The ideal times for psychological assessment are before claim admittance or at a stage where recovery seems protracted. Typically, a comprehensive psychological assessment will cost about £500 a modest price when compared with an average claim reserve.

Psychological treatment
Psychological treatment will not be successful with all forms of mental illness. The most severe forms (psychotic disorders such as schizophrenia, or personality disorders such as psychopathy) are firmly in the domain of the psychiatrist. Happily, these conditions are rarely seen as income protection claims. The more common forms of psychological ailments (stress, anxiety and depression) are treatable by a qualified clinician (see table 2), especially if treatment can begin before the condition has become deep-rooted and a full range of avoidance techniques learnt.
In the past, counselling has often been seen as an appropriate treatment for these conditions. Although counselling has its place, it needs to be borne in mind that many counsellors will have had basic or minimal training and that treatment is non-focused and is therefore frequently ineffective for the disorders mentioned above.
The forms of treatment generally used by appropriately trained clinicians for the most common range of ailments seen with income protection claims are cognitive behaviour therapy (CBT) and eye movement desensitisation and reprocessing (EMDR).

Cognitive behaviour therapy
CBT has been increasingly used over the last 40 years, since its introduction by Aaron Beck. He contended that the way we think about ourselves, the world and others determines our mood and consequently our behaviour. Thus an anxious person’s view of the world would be one of danger or threat; they would regard themselves as vulnerable, other people as hostile.
In CBT, the client makes use of self-monitoring strategies to get baseline information on how they use their time, what is most likely to upset them, and when that is likely to happen. They are taught to ‘capture’ negative dysfunctional thoughts. These thoughts are then systematically challenged with the help of the therapist and with a specific protocol. CBT is conducted in hour-long sessions and the client carries out homework between sessions.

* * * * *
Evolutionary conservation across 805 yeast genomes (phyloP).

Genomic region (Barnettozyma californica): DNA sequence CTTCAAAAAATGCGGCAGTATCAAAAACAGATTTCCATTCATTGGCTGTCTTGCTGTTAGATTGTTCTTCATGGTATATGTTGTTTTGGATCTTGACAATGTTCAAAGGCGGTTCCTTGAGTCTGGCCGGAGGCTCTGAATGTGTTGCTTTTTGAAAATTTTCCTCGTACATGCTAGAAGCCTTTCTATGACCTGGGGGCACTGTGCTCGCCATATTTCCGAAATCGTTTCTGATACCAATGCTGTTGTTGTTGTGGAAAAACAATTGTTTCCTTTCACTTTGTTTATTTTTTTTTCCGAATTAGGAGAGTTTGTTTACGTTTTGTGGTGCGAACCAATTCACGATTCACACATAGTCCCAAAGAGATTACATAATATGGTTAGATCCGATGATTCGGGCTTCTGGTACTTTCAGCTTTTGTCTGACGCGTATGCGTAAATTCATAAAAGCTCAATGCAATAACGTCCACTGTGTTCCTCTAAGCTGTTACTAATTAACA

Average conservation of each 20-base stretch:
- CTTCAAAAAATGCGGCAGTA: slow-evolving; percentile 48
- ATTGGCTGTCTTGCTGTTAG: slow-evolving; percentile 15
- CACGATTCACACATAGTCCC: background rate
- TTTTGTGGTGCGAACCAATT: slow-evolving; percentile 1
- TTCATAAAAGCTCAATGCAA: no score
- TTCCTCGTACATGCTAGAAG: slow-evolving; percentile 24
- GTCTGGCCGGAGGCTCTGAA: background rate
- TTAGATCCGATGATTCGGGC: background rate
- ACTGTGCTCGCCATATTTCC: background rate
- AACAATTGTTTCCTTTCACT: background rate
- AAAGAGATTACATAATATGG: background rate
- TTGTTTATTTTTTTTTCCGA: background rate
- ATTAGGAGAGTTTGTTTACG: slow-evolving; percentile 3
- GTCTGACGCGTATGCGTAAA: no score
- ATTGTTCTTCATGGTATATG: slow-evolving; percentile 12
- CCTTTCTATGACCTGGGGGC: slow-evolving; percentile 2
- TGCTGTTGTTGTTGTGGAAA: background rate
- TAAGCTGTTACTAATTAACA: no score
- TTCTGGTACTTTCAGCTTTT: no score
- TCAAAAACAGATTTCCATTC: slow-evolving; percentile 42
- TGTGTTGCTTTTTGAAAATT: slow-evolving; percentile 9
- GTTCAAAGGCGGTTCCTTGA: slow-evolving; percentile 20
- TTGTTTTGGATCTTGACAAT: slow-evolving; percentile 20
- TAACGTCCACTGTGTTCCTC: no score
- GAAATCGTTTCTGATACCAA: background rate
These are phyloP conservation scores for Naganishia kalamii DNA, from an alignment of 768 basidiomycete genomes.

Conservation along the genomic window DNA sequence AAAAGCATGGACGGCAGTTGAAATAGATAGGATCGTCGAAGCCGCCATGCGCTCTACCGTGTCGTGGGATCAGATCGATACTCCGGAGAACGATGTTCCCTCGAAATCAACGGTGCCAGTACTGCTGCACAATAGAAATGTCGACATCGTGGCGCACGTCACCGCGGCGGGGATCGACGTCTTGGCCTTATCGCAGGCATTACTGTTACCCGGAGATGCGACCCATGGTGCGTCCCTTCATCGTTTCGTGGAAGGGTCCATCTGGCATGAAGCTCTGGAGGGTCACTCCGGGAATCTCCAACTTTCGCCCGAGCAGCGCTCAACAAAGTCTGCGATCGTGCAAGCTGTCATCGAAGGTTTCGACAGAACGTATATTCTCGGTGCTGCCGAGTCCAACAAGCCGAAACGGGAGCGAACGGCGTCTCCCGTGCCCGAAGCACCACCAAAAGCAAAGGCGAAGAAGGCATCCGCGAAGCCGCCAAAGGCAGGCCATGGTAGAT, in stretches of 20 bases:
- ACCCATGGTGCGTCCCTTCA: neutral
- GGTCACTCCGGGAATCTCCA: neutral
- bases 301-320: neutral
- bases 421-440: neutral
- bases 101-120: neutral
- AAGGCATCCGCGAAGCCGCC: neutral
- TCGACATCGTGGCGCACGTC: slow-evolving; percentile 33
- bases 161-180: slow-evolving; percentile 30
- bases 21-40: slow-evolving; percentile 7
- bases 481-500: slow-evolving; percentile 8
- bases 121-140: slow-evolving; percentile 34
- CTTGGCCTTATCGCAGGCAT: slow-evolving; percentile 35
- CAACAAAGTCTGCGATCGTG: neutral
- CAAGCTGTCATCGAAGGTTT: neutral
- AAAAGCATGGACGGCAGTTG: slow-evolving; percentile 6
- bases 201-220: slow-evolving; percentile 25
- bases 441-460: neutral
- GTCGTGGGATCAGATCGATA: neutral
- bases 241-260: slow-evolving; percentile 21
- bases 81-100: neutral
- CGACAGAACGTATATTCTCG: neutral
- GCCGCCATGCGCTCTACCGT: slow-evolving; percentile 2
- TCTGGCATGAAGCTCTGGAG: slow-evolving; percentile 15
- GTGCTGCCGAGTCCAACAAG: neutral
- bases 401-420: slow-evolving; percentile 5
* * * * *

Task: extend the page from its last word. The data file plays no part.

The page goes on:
Eye movement desensitisation and reprocessing
EMDR was developed in 1987 by Francine Shapiro and has been increasingly used since for a wide range of ailments. Research on memory and emotional distress increasingly shows that strong emotion incapacitates the brain’s ability to process information in a helpful way. During an EMDR session, the therapist will help the client to focus simultaneously on various aspects that are relevant to the present problem. This will include relevant memories, thoughts, feelings, and physical sensations. While focusing on these aspects of the problem, the therapist simultaneously stimulates the client’s brain through eye movements, sounds or other techniques. This enables the reprocessing of psychological and emotional material.
As a form of treatment, EMDR could be regarded as a little odd. What will help medical professionals and lay people in accepting the valuable role it can play are the recent SPECT (single photon emission computed tomography) studies illustrating positive changes in brain activity after a session of EMDR.
EMDR, like CBT, is conducted in hour-long sessions. Unlike CBT, it does not require homework, a distinct advantage in many cases.
Both EMDR and CBT are provided by specially trained mental health professionals. Their background training enables them to apply these evidence-based treatments to those psychological conditions which have been shown to respond positively. There are an increasing number of mental health professionals with additional training in EMDR and CBT.
The cost of psychological treatment is unlikely to exceed £2,000 to £3,000 a small percentage of an average claim reserve.

Challenges ahead
Managing income protection portfolios presents many challenges for all involved. Greater use of psychological assessment and treatments should help, and enable insurers to achieve better results both in helping genuine claimants speed up their return to work, and in improving the overall management and profitability of the portfolio.